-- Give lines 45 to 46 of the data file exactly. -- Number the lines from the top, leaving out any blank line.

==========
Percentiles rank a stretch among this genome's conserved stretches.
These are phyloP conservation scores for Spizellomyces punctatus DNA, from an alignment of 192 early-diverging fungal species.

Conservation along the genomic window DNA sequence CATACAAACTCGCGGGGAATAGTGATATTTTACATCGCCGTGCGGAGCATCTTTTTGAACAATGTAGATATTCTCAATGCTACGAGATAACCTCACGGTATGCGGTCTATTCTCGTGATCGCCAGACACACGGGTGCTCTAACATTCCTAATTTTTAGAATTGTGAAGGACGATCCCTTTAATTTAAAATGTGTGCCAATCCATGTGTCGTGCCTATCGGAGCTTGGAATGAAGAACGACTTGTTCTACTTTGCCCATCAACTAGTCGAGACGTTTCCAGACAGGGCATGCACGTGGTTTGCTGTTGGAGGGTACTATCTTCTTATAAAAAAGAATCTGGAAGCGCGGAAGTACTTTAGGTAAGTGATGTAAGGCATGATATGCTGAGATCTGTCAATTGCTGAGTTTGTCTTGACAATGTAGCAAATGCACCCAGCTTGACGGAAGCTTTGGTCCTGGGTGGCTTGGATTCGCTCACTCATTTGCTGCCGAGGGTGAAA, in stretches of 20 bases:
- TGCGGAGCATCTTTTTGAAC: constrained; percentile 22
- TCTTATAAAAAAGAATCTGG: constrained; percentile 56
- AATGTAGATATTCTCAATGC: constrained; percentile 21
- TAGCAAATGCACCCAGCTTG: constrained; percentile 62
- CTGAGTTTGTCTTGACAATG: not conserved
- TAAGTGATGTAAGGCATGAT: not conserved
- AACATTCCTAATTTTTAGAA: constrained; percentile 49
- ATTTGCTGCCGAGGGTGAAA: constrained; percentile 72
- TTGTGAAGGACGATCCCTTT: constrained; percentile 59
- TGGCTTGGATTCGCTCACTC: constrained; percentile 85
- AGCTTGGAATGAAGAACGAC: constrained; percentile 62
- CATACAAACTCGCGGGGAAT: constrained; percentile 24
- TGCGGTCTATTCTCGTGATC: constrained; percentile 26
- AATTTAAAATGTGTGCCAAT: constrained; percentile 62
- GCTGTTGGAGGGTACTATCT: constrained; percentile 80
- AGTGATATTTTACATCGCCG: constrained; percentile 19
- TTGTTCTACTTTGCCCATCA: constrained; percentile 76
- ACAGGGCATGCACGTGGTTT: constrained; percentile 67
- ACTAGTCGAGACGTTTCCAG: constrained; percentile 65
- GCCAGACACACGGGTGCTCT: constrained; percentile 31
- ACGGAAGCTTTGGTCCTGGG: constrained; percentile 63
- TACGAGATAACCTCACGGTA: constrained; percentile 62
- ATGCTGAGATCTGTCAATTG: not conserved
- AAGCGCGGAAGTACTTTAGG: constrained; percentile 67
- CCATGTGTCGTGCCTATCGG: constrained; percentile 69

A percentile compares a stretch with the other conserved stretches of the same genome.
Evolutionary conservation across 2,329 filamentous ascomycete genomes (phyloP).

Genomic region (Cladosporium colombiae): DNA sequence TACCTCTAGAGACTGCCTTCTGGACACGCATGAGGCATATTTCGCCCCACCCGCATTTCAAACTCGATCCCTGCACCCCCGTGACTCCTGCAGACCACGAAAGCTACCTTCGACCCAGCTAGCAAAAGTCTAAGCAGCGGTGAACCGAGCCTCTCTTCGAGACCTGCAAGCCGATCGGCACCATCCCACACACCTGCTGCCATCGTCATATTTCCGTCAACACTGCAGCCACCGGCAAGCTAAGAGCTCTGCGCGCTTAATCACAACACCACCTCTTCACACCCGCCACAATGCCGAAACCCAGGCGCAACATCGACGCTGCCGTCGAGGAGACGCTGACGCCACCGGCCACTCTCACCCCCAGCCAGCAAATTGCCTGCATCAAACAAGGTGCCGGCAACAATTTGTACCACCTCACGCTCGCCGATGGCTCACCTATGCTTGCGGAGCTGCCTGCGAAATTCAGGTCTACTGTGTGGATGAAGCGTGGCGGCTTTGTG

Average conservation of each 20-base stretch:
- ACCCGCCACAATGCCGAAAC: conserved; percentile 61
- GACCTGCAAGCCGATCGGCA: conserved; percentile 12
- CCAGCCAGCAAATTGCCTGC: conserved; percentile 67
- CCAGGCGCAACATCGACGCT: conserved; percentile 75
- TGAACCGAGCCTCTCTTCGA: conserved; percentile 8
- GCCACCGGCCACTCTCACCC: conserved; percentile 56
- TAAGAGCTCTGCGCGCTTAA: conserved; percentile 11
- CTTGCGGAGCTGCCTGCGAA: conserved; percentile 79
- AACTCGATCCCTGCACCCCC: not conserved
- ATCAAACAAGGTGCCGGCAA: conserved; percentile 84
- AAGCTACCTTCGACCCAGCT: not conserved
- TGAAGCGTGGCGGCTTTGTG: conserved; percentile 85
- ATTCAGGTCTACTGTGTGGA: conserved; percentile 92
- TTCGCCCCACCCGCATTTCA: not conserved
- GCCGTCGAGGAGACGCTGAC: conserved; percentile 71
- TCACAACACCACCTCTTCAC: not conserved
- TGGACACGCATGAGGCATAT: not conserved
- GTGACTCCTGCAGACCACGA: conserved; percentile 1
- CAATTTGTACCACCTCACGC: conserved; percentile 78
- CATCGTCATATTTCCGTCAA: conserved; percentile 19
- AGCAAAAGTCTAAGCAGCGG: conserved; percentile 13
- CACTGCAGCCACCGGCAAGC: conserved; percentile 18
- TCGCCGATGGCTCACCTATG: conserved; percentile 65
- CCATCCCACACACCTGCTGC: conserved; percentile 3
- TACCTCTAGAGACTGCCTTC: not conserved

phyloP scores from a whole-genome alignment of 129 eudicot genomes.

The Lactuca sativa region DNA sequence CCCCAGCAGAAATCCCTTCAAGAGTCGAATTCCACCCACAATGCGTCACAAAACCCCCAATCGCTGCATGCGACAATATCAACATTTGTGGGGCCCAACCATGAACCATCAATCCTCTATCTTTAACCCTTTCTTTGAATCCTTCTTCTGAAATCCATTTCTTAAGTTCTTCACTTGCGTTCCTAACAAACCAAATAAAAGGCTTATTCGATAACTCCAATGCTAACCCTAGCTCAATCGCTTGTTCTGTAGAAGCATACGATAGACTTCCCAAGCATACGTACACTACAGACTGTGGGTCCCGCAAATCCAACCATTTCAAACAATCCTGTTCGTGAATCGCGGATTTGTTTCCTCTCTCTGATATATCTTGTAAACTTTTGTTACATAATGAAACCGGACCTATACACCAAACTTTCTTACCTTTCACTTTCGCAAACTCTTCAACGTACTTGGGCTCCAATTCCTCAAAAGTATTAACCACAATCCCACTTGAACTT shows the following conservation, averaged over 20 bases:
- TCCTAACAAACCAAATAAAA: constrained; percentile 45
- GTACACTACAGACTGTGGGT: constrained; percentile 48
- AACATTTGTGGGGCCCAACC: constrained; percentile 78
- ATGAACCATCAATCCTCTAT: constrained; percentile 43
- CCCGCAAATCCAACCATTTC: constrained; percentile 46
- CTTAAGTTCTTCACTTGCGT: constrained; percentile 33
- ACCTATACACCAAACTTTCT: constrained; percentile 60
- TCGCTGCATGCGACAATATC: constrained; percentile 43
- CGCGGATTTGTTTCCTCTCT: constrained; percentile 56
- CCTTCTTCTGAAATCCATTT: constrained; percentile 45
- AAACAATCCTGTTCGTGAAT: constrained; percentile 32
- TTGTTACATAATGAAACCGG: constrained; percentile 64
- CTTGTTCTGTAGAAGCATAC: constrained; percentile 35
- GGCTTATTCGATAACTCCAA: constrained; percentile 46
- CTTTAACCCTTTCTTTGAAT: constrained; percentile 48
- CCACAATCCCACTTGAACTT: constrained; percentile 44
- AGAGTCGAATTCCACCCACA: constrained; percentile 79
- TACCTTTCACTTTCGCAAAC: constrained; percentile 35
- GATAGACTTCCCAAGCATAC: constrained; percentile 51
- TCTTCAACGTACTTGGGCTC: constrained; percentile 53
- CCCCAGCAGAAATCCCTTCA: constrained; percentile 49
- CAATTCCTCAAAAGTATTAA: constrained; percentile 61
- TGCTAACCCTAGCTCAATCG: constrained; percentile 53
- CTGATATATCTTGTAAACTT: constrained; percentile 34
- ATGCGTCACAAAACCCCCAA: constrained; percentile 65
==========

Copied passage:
- ATTCAGGTCTACTGTGTGGA: conserved; percentile 92
- TTCGCCCCACCCGCATTTCA: not conserved